Unique, Sustainable Performance Space Comes to Wynwood
Wanting to impact the Wynwood neighborhood twofold, the Wynwood Greenhouse space being developed by Metro 1 Community CEO Tony Cho and his team, brings a new definition to the word performance space.
Incorporating the word “greenhouse” into the name was completely intentional and a major factor in how the space will operate. “Hopefully this will inspire other property owners, developers and municipalities to follow suit and create more meaningful open/green space,” says Cho.
Spearheading the project for Cho is the company’s Executive Director Stacey Glassman Mizener, a veteran of Miami’s arts community and co-visionary with Cho in creating a space for more than just cultural performances.
Their goal is to have the grand opening on April 22, 2016 in honor of Earth Day to reflect their sustainability efforts, an important element of the Greenhouse’s focus. “It would be poetic and fitting to have it on this day,” says Glassman Mizener.
At more than 14,000 square feet, the space will be located 169 N.W. 28th St., one block East of Second Avenue and one block south of 29th Street, in the vacant plot of land behind Ducati motorcycles which is a prime gateway to Wynwood.
The idea for Wynwood Greenhouse originated in September 2014 when Cho, who owns the plot of land, decided he wanted to give back to the community by offering a public space for the Wynwood and South Florida community to enjoy. The question then became exactly how the space would be used and how it would impact the community so Cho and Glassman Mizener spearheaded the Imagine, Design, Build competition to attract artists, architects, and landscape architects worldwide. The result was 238 applicants from 20 countries.
They then assembled an all-star jury to curate the process of choosing a winner. The eight jurors included: Enrique Norte, principal/founder Norten TEN Architects; Terence Riley, principal Keenan/Riley; Raymond Jungles, principal/founder Raymond Jungles Inc.; James Russel architecture critic and author; Andrew Frey, development manager DwnTwn; Allan Shulman, principal, Shulman + Associates, associate professor University of Miami School of Architecture; Joachim Perez, jury chair and executive director of DwnTwn; and Cho.
The group approached their task with a very professional perspective of evaluating the ideas. They narrowed the field down to eight finalists from various countries. The design team chosen — Nick Gelpi, Roberto Rovira and Jim Drain — presented the winning design. “They were an integral part of the design and the use and knew how we would want to engage the community,” says Glassman Mizener.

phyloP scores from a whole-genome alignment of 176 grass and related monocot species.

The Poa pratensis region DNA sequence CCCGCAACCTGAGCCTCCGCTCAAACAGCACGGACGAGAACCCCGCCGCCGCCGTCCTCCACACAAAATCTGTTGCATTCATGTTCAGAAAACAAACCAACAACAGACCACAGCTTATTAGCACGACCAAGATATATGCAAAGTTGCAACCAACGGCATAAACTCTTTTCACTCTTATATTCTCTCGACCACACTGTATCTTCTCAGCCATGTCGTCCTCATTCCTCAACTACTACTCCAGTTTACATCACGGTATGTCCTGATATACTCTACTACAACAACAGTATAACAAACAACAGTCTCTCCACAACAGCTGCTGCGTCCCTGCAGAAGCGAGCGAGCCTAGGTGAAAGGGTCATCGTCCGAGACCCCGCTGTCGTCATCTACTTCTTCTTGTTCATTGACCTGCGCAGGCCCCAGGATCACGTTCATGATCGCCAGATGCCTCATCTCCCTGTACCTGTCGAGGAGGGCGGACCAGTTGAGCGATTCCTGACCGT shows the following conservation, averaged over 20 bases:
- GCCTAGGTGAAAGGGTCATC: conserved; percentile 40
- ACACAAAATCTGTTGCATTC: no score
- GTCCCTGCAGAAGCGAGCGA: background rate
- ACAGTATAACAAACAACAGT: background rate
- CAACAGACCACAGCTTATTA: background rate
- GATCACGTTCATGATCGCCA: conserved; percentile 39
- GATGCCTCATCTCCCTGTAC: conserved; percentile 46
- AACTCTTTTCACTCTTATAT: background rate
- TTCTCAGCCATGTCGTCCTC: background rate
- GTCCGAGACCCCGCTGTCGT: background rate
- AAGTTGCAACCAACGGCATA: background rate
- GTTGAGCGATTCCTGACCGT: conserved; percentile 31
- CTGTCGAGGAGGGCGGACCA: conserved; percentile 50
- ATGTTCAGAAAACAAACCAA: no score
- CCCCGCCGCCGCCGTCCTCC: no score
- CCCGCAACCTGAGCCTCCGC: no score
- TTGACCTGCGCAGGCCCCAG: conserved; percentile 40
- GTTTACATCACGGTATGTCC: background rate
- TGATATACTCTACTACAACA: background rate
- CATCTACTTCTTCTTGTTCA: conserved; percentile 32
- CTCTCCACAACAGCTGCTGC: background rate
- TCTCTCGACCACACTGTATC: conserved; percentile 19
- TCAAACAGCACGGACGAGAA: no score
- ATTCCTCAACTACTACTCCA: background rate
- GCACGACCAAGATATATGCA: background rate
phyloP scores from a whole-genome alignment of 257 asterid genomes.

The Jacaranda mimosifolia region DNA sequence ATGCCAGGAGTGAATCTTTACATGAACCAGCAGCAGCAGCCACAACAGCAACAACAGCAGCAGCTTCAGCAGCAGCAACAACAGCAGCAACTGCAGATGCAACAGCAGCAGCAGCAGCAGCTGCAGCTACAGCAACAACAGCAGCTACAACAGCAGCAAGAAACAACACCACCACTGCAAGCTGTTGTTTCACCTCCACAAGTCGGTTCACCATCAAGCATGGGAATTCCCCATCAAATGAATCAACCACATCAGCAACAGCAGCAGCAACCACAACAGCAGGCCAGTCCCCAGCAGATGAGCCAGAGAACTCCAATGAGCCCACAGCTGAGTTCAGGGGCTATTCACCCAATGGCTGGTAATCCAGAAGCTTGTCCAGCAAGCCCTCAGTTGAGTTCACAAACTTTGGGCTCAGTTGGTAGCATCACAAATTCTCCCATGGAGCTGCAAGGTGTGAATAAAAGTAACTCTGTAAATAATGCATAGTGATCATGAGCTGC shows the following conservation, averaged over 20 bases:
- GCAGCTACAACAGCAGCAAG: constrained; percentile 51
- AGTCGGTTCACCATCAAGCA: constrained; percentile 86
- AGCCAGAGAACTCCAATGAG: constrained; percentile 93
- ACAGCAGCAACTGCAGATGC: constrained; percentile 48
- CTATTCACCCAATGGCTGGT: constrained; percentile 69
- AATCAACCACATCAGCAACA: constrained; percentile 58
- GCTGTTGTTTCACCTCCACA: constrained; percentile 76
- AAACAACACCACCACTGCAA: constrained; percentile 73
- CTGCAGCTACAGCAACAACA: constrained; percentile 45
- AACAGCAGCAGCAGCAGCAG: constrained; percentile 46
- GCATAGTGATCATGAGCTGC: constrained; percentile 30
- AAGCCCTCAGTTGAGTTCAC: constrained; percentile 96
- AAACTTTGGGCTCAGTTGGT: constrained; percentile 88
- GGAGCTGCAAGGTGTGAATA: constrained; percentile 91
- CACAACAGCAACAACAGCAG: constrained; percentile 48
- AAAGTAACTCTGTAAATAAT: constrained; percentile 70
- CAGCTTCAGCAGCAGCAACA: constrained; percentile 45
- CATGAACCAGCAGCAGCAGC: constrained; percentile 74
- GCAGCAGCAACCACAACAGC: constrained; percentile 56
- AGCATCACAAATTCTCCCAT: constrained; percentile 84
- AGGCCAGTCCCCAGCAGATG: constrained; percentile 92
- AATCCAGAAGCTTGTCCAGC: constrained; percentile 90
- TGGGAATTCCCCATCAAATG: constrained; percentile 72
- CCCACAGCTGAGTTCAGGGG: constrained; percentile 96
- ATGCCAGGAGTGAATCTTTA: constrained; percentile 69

Using her background as a leader in the arts community for 15 years, Glassman Mizener took their vision and maximized the opportunity and idea of having nature tours for kids, yoga/meditation, ballet in the park, storytelling for kids, farmer’s markets and architecture exhibitions. “It was a collaboration between the winning team, myself and Tony,” she says.
Her current work involves reaching out to non-profits to forge partnership in what she believes will be the heart and soul of the project. The space is a butterfly and bird sanctuary, meaning all the plants planted and specified are designed intentionally to attract butterflies and hummingbirds. “Aside from being a beautiful feature, they attract sustainability and intentionally create an environment for pollination,” Glassman Mizener says.
Aside from being a space for quiet contemplation it will also be the outdoor residence for musical group Nu Deco Ensemble, who will give quarterly performances at the space. Nu Deco’s sound incorporates modern and contemporary influences.
“For the opening, I’d like their performance to be part of an inclusive event that incorporates the arts. I’m imagining music, connection to the earth, and bringing together all the people that have helped make Wynwood Greenhouse possible,” says Glassman Mizener.
They also want to promote reading, drum circles and lots of family participation events as well as art classes. Glassman Mizener has already spoken with teachers who are interested in the project. Their programming will be designed to attract families, individuals and kids.
“We’re even thinking gardening clubs and other organizations that want exposure to another area and want programming in nature. It’s truly a very inclusive project,” she says.
Visit their website at http://www.wynwoodgreenhouse.org/#home to see renderings and updates of the space.